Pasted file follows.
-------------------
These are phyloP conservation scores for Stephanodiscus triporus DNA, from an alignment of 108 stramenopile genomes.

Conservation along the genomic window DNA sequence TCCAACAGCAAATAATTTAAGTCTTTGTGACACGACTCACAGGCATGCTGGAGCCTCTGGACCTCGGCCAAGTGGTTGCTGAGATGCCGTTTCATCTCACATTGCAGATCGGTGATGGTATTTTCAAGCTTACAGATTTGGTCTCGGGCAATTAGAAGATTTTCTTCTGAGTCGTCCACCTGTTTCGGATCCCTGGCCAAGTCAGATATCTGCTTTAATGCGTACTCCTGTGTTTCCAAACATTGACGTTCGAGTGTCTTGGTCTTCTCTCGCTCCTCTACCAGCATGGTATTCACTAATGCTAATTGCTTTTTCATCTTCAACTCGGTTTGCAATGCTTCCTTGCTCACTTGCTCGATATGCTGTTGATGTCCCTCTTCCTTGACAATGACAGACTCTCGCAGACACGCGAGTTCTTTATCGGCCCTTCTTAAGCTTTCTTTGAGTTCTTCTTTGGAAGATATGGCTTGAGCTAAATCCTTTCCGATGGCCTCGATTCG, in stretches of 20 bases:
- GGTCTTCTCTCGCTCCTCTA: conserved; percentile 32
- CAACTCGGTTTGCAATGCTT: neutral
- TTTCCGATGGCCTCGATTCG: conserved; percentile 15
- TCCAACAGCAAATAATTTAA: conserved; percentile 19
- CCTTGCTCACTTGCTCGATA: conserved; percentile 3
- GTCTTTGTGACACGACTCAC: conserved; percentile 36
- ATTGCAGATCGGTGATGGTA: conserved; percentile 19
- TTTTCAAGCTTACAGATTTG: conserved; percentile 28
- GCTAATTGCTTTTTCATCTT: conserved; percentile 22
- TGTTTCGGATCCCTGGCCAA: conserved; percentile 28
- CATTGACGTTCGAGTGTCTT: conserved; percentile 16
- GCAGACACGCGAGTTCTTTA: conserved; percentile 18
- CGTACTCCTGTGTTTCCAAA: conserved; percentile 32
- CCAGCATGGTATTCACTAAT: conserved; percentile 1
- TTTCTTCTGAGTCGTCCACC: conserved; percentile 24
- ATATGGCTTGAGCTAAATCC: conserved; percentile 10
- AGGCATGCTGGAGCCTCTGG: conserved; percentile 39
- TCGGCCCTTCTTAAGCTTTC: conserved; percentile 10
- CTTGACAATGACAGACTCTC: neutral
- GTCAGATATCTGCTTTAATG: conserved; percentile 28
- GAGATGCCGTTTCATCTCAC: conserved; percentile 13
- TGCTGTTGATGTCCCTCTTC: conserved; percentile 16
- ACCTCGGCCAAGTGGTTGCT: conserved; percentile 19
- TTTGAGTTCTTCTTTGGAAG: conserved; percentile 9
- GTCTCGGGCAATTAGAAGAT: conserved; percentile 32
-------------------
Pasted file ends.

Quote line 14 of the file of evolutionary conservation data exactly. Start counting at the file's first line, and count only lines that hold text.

- GCAGACACGCGAGTTCTTTA: conserved; percentile 18